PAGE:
• Senior Cole County Circuit Judge Rich Callahan, appointed special master to review data collected from cellphones belonging to Greitens, his accuser and her ex-husband, $13,500 for 49 hours of work.

• Forensic examiner, $3,500 to download and save contents of the phones.

• Court reporting and transcription fees, about $20,000.

Gardner’s spokeswoman said Ronald Sullivan, a Harvard law professor and defense lawyer hired as special assistant prosecutor in the case, never billed the Circuit Attorney’s Office for his work because the case didn’t go to trial. He was reimbursed only for his travel expenses, which records show totaled $2,200.

Perhaps the most significant expense in the case was for William Don Tisaby, the former FBI agent hired by Gardner to lead the investigation into the invasion of privacy case. After his hiring, the Post-Dispatch reported that Tisaby had been accused of bigamy while working for the FBI and had been demoted and suspended.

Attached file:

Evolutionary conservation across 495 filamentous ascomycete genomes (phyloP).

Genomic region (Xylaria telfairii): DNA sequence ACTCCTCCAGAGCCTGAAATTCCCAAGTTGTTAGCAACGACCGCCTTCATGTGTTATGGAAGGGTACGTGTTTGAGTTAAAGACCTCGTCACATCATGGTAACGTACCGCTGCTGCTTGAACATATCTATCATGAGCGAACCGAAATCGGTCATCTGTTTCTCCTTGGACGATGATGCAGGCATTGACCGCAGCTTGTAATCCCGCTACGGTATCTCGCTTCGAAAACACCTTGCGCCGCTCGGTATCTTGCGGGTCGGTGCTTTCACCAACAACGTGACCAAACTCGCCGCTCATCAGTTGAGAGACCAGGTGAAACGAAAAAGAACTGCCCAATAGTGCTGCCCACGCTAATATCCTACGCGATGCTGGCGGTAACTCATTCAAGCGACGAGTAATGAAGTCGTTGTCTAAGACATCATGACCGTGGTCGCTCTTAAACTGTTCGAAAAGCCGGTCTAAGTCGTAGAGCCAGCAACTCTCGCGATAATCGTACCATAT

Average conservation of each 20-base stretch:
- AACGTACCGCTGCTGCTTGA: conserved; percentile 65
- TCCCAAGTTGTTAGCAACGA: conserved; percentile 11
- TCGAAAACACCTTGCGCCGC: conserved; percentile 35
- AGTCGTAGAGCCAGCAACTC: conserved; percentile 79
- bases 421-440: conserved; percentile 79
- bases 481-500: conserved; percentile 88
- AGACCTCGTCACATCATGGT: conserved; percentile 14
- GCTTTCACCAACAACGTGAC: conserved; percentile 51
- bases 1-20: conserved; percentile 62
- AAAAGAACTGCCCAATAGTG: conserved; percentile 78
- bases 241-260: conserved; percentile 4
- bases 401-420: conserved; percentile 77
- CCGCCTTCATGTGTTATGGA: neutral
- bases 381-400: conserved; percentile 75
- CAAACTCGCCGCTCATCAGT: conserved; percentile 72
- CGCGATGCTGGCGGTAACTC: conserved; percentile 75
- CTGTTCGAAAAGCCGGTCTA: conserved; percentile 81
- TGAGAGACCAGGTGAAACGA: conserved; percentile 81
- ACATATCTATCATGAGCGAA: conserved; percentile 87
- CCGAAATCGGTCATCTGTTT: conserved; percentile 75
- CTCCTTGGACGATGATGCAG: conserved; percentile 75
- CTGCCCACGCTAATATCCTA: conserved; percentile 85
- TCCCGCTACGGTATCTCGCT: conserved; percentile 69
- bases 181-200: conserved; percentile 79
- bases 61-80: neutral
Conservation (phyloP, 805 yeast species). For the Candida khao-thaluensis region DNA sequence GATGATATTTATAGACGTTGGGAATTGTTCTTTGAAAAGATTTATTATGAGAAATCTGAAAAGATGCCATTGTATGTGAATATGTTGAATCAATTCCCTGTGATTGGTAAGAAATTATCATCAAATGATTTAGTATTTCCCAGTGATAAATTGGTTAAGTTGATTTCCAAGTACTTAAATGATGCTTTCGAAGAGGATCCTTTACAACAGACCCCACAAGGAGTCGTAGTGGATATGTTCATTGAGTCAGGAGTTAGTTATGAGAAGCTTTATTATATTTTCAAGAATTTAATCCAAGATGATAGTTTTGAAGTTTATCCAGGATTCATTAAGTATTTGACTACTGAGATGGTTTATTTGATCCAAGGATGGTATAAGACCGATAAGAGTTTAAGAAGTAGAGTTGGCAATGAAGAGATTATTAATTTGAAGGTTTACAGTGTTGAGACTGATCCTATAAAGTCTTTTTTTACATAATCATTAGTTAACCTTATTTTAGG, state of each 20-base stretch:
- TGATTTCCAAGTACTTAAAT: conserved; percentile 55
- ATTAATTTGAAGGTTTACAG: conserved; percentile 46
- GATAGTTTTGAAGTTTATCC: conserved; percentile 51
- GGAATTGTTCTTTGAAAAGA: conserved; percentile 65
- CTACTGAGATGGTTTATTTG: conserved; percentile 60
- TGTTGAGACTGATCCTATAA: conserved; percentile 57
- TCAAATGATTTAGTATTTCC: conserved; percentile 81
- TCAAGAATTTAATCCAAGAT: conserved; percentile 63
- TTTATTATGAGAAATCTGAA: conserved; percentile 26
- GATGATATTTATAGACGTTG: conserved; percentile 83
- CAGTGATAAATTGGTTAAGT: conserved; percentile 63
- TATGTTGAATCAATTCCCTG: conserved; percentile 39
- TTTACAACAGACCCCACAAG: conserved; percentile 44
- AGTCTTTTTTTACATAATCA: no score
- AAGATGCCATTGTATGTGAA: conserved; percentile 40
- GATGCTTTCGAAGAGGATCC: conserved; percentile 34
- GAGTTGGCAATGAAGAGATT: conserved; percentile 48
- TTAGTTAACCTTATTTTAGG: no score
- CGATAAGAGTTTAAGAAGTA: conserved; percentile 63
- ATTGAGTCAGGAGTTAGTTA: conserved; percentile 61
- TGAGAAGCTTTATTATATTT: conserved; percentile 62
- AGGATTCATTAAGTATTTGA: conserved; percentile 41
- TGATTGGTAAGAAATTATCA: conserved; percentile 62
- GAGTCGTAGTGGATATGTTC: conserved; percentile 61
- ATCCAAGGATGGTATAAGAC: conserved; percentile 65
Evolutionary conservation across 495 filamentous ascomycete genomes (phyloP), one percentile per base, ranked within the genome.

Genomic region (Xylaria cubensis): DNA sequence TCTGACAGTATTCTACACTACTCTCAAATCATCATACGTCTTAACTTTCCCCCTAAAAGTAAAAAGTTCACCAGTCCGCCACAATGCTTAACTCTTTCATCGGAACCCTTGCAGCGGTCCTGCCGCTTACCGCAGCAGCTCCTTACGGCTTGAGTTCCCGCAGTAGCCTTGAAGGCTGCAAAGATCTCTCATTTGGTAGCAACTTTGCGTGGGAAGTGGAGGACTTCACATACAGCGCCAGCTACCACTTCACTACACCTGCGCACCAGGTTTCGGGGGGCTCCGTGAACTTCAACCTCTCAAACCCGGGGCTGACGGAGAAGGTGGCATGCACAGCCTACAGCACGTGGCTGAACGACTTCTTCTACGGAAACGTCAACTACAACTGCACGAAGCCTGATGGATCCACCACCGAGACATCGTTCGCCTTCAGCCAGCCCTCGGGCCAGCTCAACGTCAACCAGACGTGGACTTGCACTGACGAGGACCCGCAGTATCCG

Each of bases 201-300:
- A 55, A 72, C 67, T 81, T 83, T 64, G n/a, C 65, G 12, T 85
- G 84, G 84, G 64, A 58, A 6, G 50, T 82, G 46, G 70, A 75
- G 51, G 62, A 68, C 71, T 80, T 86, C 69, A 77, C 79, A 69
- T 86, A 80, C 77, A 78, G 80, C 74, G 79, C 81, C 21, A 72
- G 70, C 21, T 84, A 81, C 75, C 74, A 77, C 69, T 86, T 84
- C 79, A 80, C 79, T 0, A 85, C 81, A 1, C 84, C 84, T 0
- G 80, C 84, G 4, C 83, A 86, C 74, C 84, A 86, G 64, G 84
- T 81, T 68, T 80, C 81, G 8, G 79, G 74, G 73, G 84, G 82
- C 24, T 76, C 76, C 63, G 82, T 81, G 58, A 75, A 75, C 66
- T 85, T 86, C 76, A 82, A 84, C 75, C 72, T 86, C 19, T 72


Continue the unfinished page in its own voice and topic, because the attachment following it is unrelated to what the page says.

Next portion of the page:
Tisaby’s company, Enterra, earned more than $16,000 for his work. When defense attorneys claimed Tisaby lied in a deposition, they sought to question Gardner under oath. That request led to Gardner’s dropping the charge against Greitens.

Troubles over Tisaby continue to plague Gardner’s office. The police, at the request of Greitens’ defense team, are investigating Tisaby for alleged perjury. Gardner’s office has agreed to pay private attorney Joseph Bednar at least $10,000 to fight the appointment of a special prosecutor to oversee the Tisaby investigation. His contract guarantees more money if Gardner appeals the decision — and she has — to the Missouri Supreme Court. It is unclear how much more Bednar has been paid.

Tisaby, through his attorney Jermaine Wooten, denied any claims that he had committed perjury.

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Related to this story

The Circuit Attorney's Office provided documents, in response to a Post-Dispatch records request, for records of expenses on the prosecutions …

The Circuit Attorney's Office provided documents, in response to a Post-Dispatch records request, for records of expenses on the prosecutions …

The Circuit Attorney's Office provided documents, in response to a Post-Dispatch records request, for records of expenses on the prosecutions …

The Circuit Attorney's Office provided documents, in response to a Post-Dispatch records request, for records of expenses on the prosecutions …